Wednesday, February 16, 2011

United Nations Association of the USA

In the meeting for the Model UN program this week, we have been going into detail with the preparation guidelines from the United Nations Association of the United States of America (UNAUSA). I had been looking mostly at the official background guides, which are more specific with each committee. However, UNAUSA offers concise guidelines regarding every single aspect of the program.The website ( is a great source for participants. I believe preparation is the key to success, and I think being prepared is the only way to really enjoy this experience. Ever since I enrolled the program, I've had difficulties trying to explain what it is to other people who have never heard of it. Now that I have explored this site in detail, I think it's the perfect reference for those students who wonder about the program and are afraid of participating because of a lack of information. Just check it out!

"Saving the world in 96 hours or lessIn Model UN, students step into the shoes of ambassadors from UN member states to debate current issues on the organization's agenda. Students make speeches, prepare draft resolutions, negotiate with allies and adversaries, resolve conflicts, and navigate the conference rules of procedure - all in the interest of mobilizing "international cooperation" to resolve problems that affect countries all over the world." (UNAUSA)
There is also a video about the event that talks about the program in full detail. Check it out if you have 7 spare minutes! 

The most useful part of the site is the preparation guide. It's divided into the different aspects we need to work on to become good participants. They're just the same aspects that Dr. Weinstein and Dr. Bedi want us to work on. Let's see them one by one, I'll try to make clear the fact that participating in the Model UN is not impossible even if you have no idea about how it works.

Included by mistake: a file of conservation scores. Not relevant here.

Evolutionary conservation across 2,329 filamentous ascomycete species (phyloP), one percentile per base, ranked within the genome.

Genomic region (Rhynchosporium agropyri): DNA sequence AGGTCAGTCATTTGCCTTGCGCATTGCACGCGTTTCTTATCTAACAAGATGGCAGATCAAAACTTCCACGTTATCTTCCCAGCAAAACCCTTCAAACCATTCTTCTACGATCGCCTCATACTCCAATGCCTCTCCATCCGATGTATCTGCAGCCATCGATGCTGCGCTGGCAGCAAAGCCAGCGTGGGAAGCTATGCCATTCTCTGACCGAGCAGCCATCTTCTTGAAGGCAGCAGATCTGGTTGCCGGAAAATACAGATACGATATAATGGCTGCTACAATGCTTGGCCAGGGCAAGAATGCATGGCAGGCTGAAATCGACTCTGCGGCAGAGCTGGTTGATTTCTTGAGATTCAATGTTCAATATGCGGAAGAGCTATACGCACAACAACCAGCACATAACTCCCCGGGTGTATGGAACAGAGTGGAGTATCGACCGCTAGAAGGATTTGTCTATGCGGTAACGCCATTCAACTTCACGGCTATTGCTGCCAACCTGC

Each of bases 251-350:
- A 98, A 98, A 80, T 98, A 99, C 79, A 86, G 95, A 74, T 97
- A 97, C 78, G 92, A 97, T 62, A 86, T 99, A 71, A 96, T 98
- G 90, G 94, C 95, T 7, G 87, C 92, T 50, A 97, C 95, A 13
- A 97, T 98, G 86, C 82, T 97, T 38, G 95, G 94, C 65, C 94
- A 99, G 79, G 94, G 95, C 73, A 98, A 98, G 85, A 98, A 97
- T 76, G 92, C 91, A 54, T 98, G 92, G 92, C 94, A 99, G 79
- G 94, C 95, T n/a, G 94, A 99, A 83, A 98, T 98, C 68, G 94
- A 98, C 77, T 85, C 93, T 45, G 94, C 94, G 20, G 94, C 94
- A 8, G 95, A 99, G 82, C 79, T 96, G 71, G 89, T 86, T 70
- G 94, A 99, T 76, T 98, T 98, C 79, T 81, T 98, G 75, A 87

• Research Overview: I think this is one of the most difficult things. You receive your country and then what? Where do you start looking? How do you know the position your country has for each issue? In this section of the site, there are clear and helpful instructions on how to do a research for the Model UN program.
  • Country Assignments: once everyone in the team knows about the country and the different topics that will be treated on each committee, the next step is to distribute the students into the different committees. We actually didn't have a hard time with that and reached an agreement quite quickly. However, in this section there is some help on how to distribute the committees.
  • Position Papers: this is the part we are at now. It's just a paper we have to send (one per each committee) stating our position on each topic. It's just a short paper, but it is very helpful. If we make a good research, and write a good position paper, we will already know what our country has to say regarding every issue in the real debate. The only way to do it correctly is collecting as much information as possible, so that we have arguments for every single word we say.